In Part Two, we saw a handful of examples of deception throughout history and culture, ending with a question: How are we different from those who have fallen away from the truth? How do we know that at some point in the future we will not also follow a path of deception and eventual apostasy? How can we be confident that we will not be deceived?
If our answer involves our superior intellect, our broad experience, our deeper understanding, or our time in the church, Satan already has his hooks in us. If our answer involves a spiritual gift we have been given, a particular teacher or leader, or the corporate organization we are part of, the Devil, as a roaring lion, is already stalking us. If we believe it is impossible for us to be deceived—or nearly so—we would do well to remember Paul's statement: "Let him who thinks he stands take heed lest he fall" (I Corinthians 10:12). All of these wrong answers involve putting our trust in a mere man—and typically, that mere man is oneself.
Jeremiah 17 contains several useful instructions in this regard. Verse 9 is probably the best-known verse in this chapter: "The heart is deceitful above all things, and desperately wicked; who can know it?" With such a description of the heart in us all, it is sheer folly to trust our own inner fortitude.
Earlier in the chapter, however, God gives foundational instruction when it comes to identifying the right source of confidence: "Thus says the LORD: ‘Cursed is the man who trusts in man and makes flesh his strength, whose heart departs from the LORD'" (Jeremiah 17:5). If our trust, faith, or confidence is in any person—and this would certainly include ourselves—God says that we are cursed! Such a wretched belief system cannot help but bear diseased and poisonous fruit. If we depend on human abilities—ours or someone else's—to overcome Satan and recognize and resist his devices, he will sooner or later pull one over on us.
If our trust is misplaced, the verse says our heart departs from the LORD, meaning we are surrendering our best and only true defense against the deceiver. Sometimes he goes for our weaknesses, yet at other times for our strengths. Sometimes his ploy is in plain view, but at other times he plays an indefinite waiting game. Who can anticipate all his methods of deception? We simply cannot foresee where he will come from—or when or how. Clearly, on our own, we are outmatched and outgunned. We need what no mortal can provide.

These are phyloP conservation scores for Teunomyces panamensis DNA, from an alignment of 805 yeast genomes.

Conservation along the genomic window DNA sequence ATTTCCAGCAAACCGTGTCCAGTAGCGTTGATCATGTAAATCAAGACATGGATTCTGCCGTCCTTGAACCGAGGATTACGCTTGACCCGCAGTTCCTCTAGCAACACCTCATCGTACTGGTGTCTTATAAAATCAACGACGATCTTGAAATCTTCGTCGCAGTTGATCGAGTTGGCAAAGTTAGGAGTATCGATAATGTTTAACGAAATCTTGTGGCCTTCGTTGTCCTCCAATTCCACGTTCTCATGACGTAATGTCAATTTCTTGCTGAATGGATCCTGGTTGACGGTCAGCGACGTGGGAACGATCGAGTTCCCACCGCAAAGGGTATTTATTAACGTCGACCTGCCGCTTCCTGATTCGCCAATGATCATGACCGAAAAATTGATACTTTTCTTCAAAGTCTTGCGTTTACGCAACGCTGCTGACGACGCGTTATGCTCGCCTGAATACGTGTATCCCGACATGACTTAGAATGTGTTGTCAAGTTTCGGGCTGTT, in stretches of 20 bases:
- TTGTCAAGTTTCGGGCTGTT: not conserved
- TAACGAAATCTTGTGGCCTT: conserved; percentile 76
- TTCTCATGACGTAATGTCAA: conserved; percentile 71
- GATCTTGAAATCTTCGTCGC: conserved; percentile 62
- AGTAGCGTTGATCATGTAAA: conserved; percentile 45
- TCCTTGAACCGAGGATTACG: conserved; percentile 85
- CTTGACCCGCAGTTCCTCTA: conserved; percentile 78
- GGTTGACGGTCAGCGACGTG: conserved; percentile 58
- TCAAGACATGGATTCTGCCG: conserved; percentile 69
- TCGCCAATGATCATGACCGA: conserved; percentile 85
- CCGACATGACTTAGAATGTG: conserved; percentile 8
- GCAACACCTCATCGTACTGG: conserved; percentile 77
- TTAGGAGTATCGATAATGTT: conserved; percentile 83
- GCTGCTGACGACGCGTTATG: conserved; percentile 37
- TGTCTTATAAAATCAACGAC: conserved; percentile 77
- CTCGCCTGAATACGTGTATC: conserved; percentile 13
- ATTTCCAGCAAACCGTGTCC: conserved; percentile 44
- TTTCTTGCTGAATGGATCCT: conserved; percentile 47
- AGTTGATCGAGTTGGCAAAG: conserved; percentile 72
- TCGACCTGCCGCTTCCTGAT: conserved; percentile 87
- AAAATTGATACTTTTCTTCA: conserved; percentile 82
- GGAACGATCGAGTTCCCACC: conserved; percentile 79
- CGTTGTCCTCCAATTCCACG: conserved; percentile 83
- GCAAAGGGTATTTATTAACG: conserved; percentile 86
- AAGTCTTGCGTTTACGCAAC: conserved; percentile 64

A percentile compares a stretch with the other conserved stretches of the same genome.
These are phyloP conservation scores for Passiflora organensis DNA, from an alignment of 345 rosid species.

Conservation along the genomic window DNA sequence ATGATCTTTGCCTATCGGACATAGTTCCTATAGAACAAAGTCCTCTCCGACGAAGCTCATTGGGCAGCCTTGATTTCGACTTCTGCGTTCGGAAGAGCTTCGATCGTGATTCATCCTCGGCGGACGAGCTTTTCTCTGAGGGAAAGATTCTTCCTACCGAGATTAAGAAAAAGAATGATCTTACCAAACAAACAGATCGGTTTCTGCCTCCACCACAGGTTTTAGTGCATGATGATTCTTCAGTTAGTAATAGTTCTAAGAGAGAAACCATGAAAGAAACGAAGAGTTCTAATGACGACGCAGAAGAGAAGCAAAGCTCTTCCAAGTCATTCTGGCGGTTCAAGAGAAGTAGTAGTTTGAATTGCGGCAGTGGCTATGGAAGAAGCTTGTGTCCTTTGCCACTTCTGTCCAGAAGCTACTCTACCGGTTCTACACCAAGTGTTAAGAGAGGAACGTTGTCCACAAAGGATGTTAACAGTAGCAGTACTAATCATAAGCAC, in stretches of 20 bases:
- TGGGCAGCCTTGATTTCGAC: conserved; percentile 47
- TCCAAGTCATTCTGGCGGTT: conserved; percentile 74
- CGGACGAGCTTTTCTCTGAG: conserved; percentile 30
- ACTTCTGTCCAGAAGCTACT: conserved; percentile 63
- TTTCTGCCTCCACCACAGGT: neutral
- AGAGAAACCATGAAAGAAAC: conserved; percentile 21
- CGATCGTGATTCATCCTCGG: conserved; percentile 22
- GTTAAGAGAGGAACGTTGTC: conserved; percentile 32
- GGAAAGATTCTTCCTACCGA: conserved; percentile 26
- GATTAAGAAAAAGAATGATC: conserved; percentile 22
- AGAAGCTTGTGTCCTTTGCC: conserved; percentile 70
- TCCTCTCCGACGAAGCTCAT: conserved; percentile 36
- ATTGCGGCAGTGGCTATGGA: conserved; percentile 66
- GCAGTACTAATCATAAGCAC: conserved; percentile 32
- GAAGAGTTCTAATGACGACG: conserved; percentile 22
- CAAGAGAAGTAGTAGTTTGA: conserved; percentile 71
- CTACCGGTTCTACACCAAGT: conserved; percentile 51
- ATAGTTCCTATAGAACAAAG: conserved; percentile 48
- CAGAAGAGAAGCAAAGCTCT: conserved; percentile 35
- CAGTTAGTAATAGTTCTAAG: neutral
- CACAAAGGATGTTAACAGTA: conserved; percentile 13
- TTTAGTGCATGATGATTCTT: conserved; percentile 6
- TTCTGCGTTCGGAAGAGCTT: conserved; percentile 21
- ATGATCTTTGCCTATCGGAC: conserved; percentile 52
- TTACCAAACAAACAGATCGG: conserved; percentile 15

A couple of verses later, God gives the flipside, the only means we really have against deception: "Blessed is the man who trusts in the LORD, and whose hope is the LORD" (Jeremiah 17:7). Recall what God has done, and is doing, for us. While the world lies under the sway of the wicked one, God has freed a little flock and is actively protecting His sheep. We should not live in terror—we have not been given a spirit of fear (II Timothy 1:6). Alone, we cannot stand against Satan, but our source of strength is Jesus Christ.
Walking in that relationship causes us to adopt the character image of the Father and the Son. The more that we think as They do and act as They do, the less likely we are to be taken in by Satan's subtlety, cunning, or one of his long cons. Just as we are no match for Satan, so the Devil is no match for the Father and the Son. In fact, They have already defeated him, and Their desire is to make Their home with us—which They will do, if we love Them and keep Their words. This is what protects us from deception—our growing relationship with God and submitting to the truth at every turn.
The people who will survive the deceptions of this end time are those who have the Father and the Son as their focus—in their very being—so much that the false messiahs and prophets cannot get in the door. The ones who are kept from deception have a love of the truth (see II Thessalonians 2:9-12). Their security comes, not because of personal strength, but as a result of the protection that God gives because they have consistently demonstrated that their heartfelt desire is to live with the Father and the Son for eternity, no matter the cost in the present. So they will engage in frequent prayer, focused study of the Word of God, and occasional fasting to humble themselves and work on dislodging the hooks.
Those who will survive Satan's deceptions have their hope in God because they already know they can trust Him with their lives, regardless of what happens. Because their hope and trust are in the right place, they are blessed—and part of that blessing is the spiritual strength to resist and overcome the father of lies.
- David C. Grabbe
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